How to make the switch from road running to Hong Kong’s challenging trails
Experienced trail runners offer advice on the best ways to train and compete for off-road events, emphasising it’s better to focus on climbing and descending hills, rather than putting in the hard yards on the flat
Trail running has exploded in popularity in Hong Kong in recent years. If you wanted to try the sport, how would you begin?
The Post spoke to top overseas and local runners who have made the switch from road running to trail running. Here are seven factors to consider before lacing up for your first off-road event.
1. Just get out there
“One of the biggest things is just getting out on the trails and practising the hills,” says Sage Canaday, an elite US trail runner who came third at the Vibram Hong Kong 100km trail race in January. “Trail races involve thousands of metres of up and down, whereas road races are pretty flat. On the road, for example, 10 miles [16km] might go pretty fast but on trails it could take hours to cover that distance.”
Canaday, 31, began racing track events in middle school and has a road marathon (42.2km) personal best of two hours 16 minutes – just four minutes slower than the winning time of the 2016 Hong Kong Marathon and five minutes faster than the fastest time ever run by a Hong Kong man. Canaday started competing in trail running and ultra marathons in 2012 and won the US Mountain Running Championships that year.
2. Forget about how far or how fast you’re going
Tim Tollefson, 31, was third at the prestigious Ultra Trail Mont Blanc (UTMB, 166km) race last year – considered the Olympics of trail running – with just two years of experience in the sport under his belt. A physical therapist from California, he began competing in ultra-trail races after he fell into a “running rut” following deteriorating road racing performances and failing to better his two hour 18 minute road marathon personal best.
When he started trail running Tollefson shifted his focus to increasing his total vertical ascent per week during training, while also working hard on his downhill running – technically challenging and particularly taxing on the quadriceps.
“I think it’s definitely important to go more on effort than paying attention to what your watch may tell you,” says Tollefson, the 2014 US 50K Trail champion who was fifth at the recent HK100. “If you’re caught up with how fast you’re going on the road per kilometre, you’re going to find it hard to adjust on the trail because the course changes so much.”
Canaday says: “Focus on how much climbing you’re doing rather than how much horizontal distance you're covering.” The skill of running technical trails and downhills improves with experience, he says.
3. Pace yourself
David Woo, 35, a regular podium finisher in local trail races including winner of the recent Green Race Braemar Hill 10km, started trail running in 2012 while taking a break from the local road running scene.
“An important skill I had to learn on the trail was when to run and when to walk, particularly going uphill. I had not known that running uphill all the time could be a waste of energy,” says Woo, a graduate student at Hong Kong University. “At the same time, I had to learn how to pace myself on different parts of a trail, because unlike a road race, I cannot simply maintain an even pace throughout the race.
“A delightful surprise was realising my short and stocky, southern Chinese body was ideally suited for climbing up mountains and bounding down them: my body type is definitely not ideal for running fast on flat, even surfaces.”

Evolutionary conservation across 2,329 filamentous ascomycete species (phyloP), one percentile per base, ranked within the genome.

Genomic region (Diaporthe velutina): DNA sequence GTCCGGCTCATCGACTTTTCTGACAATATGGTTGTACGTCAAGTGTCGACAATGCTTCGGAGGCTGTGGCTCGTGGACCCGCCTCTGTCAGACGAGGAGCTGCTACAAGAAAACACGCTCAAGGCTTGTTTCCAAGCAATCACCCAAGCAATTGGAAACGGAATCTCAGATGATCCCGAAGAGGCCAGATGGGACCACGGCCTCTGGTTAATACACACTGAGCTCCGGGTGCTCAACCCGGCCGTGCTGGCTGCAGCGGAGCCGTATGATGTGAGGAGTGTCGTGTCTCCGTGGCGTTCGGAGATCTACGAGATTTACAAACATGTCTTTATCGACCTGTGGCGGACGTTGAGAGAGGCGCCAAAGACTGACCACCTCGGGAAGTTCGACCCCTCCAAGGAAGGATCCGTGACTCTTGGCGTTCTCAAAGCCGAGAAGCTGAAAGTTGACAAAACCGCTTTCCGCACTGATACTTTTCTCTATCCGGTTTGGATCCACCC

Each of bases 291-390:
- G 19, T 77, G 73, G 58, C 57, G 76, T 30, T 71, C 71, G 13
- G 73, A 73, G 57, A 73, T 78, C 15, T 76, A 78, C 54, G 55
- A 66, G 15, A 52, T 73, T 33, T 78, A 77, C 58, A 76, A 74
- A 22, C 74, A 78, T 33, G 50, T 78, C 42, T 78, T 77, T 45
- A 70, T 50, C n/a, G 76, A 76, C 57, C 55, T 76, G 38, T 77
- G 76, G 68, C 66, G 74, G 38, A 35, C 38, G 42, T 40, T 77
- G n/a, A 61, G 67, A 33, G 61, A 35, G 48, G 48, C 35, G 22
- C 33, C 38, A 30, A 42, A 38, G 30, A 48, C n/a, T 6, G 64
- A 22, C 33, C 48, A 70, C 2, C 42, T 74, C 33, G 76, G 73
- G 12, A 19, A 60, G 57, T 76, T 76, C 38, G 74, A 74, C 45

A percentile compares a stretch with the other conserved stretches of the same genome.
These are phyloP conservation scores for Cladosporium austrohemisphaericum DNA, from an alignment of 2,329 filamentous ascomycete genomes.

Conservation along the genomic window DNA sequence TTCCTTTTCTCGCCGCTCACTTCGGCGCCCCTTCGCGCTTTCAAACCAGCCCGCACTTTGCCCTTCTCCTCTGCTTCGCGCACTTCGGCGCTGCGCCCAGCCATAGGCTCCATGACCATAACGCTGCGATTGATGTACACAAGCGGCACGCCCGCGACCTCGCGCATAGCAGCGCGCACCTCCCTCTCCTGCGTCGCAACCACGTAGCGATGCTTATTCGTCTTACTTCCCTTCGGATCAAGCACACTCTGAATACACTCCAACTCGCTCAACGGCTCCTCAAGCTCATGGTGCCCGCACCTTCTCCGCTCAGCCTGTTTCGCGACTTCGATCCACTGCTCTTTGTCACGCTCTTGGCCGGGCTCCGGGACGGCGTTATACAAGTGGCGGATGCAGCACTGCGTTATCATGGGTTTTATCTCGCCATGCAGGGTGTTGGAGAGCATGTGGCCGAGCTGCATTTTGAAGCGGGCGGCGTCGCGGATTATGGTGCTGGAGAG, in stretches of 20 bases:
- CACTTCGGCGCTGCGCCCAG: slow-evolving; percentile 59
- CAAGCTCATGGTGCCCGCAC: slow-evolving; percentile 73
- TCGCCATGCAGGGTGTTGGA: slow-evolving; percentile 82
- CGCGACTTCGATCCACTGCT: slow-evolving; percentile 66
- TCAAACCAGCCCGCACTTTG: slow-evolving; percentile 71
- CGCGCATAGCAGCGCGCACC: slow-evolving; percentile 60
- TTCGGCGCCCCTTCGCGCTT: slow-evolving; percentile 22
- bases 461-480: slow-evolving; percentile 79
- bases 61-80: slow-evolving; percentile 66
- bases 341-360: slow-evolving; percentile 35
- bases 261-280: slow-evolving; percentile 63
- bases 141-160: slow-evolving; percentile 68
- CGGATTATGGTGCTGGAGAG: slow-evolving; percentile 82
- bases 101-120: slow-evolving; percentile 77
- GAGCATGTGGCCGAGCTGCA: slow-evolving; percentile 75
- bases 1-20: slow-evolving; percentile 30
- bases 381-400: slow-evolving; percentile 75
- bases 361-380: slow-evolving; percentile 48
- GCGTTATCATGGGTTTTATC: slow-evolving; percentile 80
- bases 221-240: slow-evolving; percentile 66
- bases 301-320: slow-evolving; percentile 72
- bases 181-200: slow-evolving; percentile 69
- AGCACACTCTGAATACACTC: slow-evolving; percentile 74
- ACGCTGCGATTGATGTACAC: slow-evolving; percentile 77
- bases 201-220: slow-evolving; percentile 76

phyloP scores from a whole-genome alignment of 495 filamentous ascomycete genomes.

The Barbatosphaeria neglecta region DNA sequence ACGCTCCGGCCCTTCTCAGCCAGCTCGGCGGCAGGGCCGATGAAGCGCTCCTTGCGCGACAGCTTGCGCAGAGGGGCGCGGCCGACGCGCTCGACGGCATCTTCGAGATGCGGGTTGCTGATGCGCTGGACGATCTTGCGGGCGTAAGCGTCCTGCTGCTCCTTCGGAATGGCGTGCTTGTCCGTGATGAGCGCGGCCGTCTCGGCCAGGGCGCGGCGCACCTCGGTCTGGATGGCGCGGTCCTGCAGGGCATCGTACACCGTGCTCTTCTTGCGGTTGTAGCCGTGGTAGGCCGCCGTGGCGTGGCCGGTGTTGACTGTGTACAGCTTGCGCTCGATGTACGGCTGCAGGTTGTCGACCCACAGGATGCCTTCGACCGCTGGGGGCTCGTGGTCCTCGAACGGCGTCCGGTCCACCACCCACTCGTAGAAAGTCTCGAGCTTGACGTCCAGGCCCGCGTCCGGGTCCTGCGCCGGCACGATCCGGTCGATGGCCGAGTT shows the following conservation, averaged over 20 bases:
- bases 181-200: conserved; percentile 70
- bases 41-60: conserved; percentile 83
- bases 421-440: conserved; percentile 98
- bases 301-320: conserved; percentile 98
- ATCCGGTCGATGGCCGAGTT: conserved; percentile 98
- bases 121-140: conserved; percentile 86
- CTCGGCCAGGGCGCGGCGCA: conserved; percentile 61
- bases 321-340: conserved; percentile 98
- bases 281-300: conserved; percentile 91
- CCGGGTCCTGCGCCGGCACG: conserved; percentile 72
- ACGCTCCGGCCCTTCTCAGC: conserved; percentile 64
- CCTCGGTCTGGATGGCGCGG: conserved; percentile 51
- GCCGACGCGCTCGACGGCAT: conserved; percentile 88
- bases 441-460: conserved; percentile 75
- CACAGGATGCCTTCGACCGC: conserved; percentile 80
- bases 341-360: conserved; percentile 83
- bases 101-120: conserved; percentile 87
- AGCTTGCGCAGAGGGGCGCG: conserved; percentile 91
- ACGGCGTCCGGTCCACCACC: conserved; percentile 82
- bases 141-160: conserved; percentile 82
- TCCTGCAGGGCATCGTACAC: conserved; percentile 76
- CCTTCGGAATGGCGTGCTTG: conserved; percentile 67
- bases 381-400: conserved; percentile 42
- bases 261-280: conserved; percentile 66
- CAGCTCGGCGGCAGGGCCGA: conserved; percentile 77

4. Go long regularly
Tollefson’s favourite workout is the long run, which for him is a maximum of about 55km (even if he is preparing for a 166km race). “I think it’s important as you prepare for ultra-trails that you numb the mind and body to being out on the trail for hours on end. And it lets you practise your nutrition strategy as well as how you get through the mental lows,” he says.
Canaday says his longest training run is 50km. “The most important thing is to look at the elevation profile of the race you’re training for and see what kind of hills you have, whether it’s a lot of climbing, or steep hills, or technical trails. You should try to make your long run route similar to the race course so it’s more specific,” Canaday says.
5. Keep doing some flat and fast running
“Regardless of what distance or terrain you are racing, being more efficient as a runner is beneficial. Speedwork allows you to become more mechanically sound and more efficient,” says Tollefson.
Julien Chorier, a world renowned trail runner from France, only began running 10 years ago, at the age of 20 after a professional career in road cycling. In his second ever trail race, the Courmayeur-Champex-Chamonix (CCC – a sister race of the UTMB) in France, he was champion.
Speedwork, or interval running on flat terrain, is a key workout. “I try to be more efficient on the road because I was not a road runner before and I need to work a lot to learn to run fast,” Chorier says.
Besides, running uphill and downhill everyday can take its toll on the body. Mixing up your workouts helps to keep you fresh and injury free.
6. Get geared up properly
The two essentials are a good pair of trail-running shoes, as well as a backpack to carry your gear, water and food.
While super lightweight racing flats are ideal for road racing, Canaday learned first-hand how slippery they can be during a muddy trail race. He suggests sacrificing a little weight for extra traction.
Tollefson recommends training with your pack to get used to running with a load.
7. Be willing to trip and fall
“Suddenly flying through the air and suddenly losing the way are some distinctive aspects of trail running and make this type of running exciting and fun,” says Woo. “Ironically, perhaps being too cautious about tripping and falling on the trail may cause tripping and falling.”